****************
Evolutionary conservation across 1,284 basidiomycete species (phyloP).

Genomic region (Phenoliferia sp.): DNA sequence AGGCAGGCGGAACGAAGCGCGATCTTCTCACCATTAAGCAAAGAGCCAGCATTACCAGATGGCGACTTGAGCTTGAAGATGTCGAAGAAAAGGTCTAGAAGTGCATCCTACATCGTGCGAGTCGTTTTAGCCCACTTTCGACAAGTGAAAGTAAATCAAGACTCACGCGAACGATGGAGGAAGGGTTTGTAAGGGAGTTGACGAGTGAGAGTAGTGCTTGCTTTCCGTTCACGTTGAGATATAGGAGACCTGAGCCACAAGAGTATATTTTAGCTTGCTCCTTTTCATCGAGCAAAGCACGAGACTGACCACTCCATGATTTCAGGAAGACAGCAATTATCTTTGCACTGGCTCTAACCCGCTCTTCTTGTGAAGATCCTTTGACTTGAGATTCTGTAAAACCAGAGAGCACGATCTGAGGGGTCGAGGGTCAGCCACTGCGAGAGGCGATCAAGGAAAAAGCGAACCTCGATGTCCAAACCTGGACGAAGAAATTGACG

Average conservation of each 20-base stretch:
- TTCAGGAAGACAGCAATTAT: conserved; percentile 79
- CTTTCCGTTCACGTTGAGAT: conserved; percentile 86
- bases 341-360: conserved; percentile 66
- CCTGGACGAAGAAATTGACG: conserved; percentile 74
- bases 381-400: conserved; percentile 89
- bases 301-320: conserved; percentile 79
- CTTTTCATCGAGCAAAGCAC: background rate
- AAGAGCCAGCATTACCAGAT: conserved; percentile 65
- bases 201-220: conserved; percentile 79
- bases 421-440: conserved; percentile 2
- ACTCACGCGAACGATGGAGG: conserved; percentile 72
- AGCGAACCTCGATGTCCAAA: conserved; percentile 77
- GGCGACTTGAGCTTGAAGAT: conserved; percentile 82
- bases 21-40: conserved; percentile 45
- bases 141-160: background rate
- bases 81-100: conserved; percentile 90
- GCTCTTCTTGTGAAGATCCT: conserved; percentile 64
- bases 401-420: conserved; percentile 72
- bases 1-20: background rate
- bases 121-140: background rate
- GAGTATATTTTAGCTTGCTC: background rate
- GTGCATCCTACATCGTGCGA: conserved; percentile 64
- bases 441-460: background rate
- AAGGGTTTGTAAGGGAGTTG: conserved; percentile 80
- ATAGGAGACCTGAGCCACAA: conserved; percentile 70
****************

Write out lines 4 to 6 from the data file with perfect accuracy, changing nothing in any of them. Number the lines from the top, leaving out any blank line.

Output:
- TTCAGGAAGACAGCAATTAT: conserved; percentile 79
- CTTTCCGTTCACGTTGAGAT: conserved; percentile 86
- bases 341-360: conserved; percentile 66